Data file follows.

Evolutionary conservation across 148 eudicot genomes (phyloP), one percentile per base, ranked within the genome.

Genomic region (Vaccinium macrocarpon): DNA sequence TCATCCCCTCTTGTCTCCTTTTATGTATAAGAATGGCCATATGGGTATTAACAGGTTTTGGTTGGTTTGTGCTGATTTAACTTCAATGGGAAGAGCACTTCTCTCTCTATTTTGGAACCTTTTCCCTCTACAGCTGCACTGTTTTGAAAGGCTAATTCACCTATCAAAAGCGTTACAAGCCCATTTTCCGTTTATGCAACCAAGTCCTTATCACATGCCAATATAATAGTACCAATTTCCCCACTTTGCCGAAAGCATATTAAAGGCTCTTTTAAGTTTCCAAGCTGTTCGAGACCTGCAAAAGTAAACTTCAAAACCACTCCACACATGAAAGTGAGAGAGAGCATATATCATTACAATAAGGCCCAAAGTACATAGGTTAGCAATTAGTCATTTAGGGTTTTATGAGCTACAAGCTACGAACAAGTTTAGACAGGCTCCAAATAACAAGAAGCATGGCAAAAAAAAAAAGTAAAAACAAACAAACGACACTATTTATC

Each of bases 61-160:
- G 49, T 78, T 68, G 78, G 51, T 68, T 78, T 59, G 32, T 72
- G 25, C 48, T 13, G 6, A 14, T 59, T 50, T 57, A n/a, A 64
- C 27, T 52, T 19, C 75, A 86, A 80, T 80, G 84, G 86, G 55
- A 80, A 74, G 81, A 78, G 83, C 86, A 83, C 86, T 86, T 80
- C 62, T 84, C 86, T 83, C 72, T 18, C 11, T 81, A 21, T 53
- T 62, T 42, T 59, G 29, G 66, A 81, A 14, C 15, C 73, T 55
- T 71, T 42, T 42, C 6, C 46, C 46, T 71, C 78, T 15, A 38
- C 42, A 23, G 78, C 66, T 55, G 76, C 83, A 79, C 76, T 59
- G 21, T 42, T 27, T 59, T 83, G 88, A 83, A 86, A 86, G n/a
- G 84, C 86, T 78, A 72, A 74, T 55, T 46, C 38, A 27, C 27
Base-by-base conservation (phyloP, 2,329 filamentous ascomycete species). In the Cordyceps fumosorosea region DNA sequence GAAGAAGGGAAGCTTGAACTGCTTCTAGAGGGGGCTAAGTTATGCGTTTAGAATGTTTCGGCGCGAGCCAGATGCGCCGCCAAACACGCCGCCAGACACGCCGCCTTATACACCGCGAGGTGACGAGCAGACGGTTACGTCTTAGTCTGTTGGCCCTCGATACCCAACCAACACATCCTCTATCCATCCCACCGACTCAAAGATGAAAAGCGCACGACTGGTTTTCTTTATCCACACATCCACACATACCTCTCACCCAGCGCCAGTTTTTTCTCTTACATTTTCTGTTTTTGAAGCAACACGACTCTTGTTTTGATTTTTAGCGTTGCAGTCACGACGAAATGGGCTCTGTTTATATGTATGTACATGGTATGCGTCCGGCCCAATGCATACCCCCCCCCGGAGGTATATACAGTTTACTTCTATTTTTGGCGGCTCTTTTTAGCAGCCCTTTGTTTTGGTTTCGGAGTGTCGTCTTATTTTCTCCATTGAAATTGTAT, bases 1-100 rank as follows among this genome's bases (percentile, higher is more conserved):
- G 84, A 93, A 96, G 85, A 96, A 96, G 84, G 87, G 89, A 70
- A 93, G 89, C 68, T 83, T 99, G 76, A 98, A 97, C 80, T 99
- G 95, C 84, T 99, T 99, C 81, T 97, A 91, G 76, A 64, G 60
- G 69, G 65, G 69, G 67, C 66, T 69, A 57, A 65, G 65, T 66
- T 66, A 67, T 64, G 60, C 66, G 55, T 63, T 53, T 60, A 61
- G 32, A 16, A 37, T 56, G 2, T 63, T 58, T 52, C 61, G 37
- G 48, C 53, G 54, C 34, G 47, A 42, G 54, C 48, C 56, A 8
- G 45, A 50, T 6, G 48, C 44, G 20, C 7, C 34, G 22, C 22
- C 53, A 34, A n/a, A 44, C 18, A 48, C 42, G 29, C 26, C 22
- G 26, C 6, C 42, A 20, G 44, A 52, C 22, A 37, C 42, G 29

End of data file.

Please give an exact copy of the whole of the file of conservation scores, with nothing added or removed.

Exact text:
Evolutionary conservation across 148 eudicot genomes (phyloP), one percentile per base, ranked within the genome.

Genomic region (Vaccinium macrocarpon): DNA sequence TCATCCCCTCTTGTCTCCTTTTATGTATAAGAATGGCCATATGGGTATTAACAGGTTTTGGTTGGTTTGTGCTGATTTAACTTCAATGGGAAGAGCACTTCTCTCTCTATTTTGGAACCTTTTCCCTCTACAGCTGCACTGTTTTGAAAGGCTAATTCACCTATCAAAAGCGTTACAAGCCCATTTTCCGTTTATGCAACCAAGTCCTTATCACATGCCAATATAATAGTACCAATTTCCCCACTTTGCCGAAAGCATATTAAAGGCTCTTTTAAGTTTCCAAGCTGTTCGAGACCTGCAAAAGTAAACTTCAAAACCACTCCACACATGAAAGTGAGAGAGAGCATATATCATTACAATAAGGCCCAAAGTACATAGGTTAGCAATTAGTCATTTAGGGTTTTATGAGCTACAAGCTACGAACAAGTTTAGACAGGCTCCAAATAACAAGAAGCATGGCAAAAAAAAAAAGTAAAAACAAACAAACGACACTATTTATC

Each of bases 61-160:
- G 49, T 78, T 68, G 78, G 51, T 68, T 78, T 59, G 32, T 72
- G 25, C 48, T 13, G 6, A 14, T 59, T 50, T 57, A n/a, A 64
- C 27, T 52, T 19, C 75, A 86, A 80, T 80, G 84, G 86, G 55
- A 80, A 74, G 81, A 78, G 83, C 86, A 83, C 86, T 86, T 80
- C 62, T 84, C 86, T 83, C 72, T 18, C 11, T 81, A 21, T 53
- T 62, T 42, T 59, G 29, G 66, A 81, A 14, C 15, C 73, T 55
- T 71, T 42, T 42, C 6, C 46, C 46, T 71, C 78, T 15, A 38
- C 42, A 23, G 78, C 66, T 55, G 76, C 83, A 79, C 76, T 59
- G 21, T 42, T 27, T 59, T 83, G 88, A 83, A 86, A 86, G n/a
- G 84, C 86, T 78, A 72, A 74, T 55, T 46, C 38, A 27, C 27
Base-by-base conservation (phyloP, 2,329 filamentous ascomycete species). In the Cordyceps fumosorosea region DNA sequence GAAGAAGGGAAGCTTGAACTGCTTCTAGAGGGGGCTAAGTTATGCGTTTAGAATGTTTCGGCGCGAGCCAGATGCGCCGCCAAACACGCCGCCAGACACGCCGCCTTATACACCGCGAGGTGACGAGCAGACGGTTACGTCTTAGTCTGTTGGCCCTCGATACCCAACCAACACATCCTCTATCCATCCCACCGACTCAAAGATGAAAAGCGCACGACTGGTTTTCTTTATCCACACATCCACACATACCTCTCACCCAGCGCCAGTTTTTTCTCTTACATTTTCTGTTTTTGAAGCAACACGACTCTTGTTTTGATTTTTAGCGTTGCAGTCACGACGAAATGGGCTCTGTTTATATGTATGTACATGGTATGCGTCCGGCCCAATGCATACCCCCCCCCGGAGGTATATACAGTTTACTTCTATTTTTGGCGGCTCTTTTTAGCAGCCCTTTGTTTTGGTTTCGGAGTGTCGTCTTATTTTCTCCATTGAAATTGTAT, bases 1-100 rank as follows among this genome's bases (percentile, higher is more conserved):
- G 84, A 93, A 96, G 85, A 96, A 96, G 84, G 87, G 89, A 70
- A 93, G 89, C 68, T 83, T 99, G 76, A 98, A 97, C 80, T 99
- G 95, C 84, T 99, T 99, C 81, T 97, A 91, G 76, A 64, G 60
- G 69, G 65, G 69, G 67, C 66, T 69, A 57, A 65, G 65, T 66
- T 66, A 67, T 64, G 60, C 66, G 55, T 63, T 53, T 60, A 61
- G 32, A 16, A 37, T 56, G 2, T 63, T 58, T 52, C 61, G 37
- G 48, C 53, G 54, C 34, G 47, A 42, G 54, C 48, C 56, A 8
- G 45, A 50, T 6, G 48, C 44, G 20, C 7, C 34, G 22, C 22
- C 53, A 34, A n/a, A 44, C 18, A 48, C 42, G 29, C 26, C 22
- G 26, C 6, C 42, A 20, G 44, A 52, C 22, A 37, C 42, G 29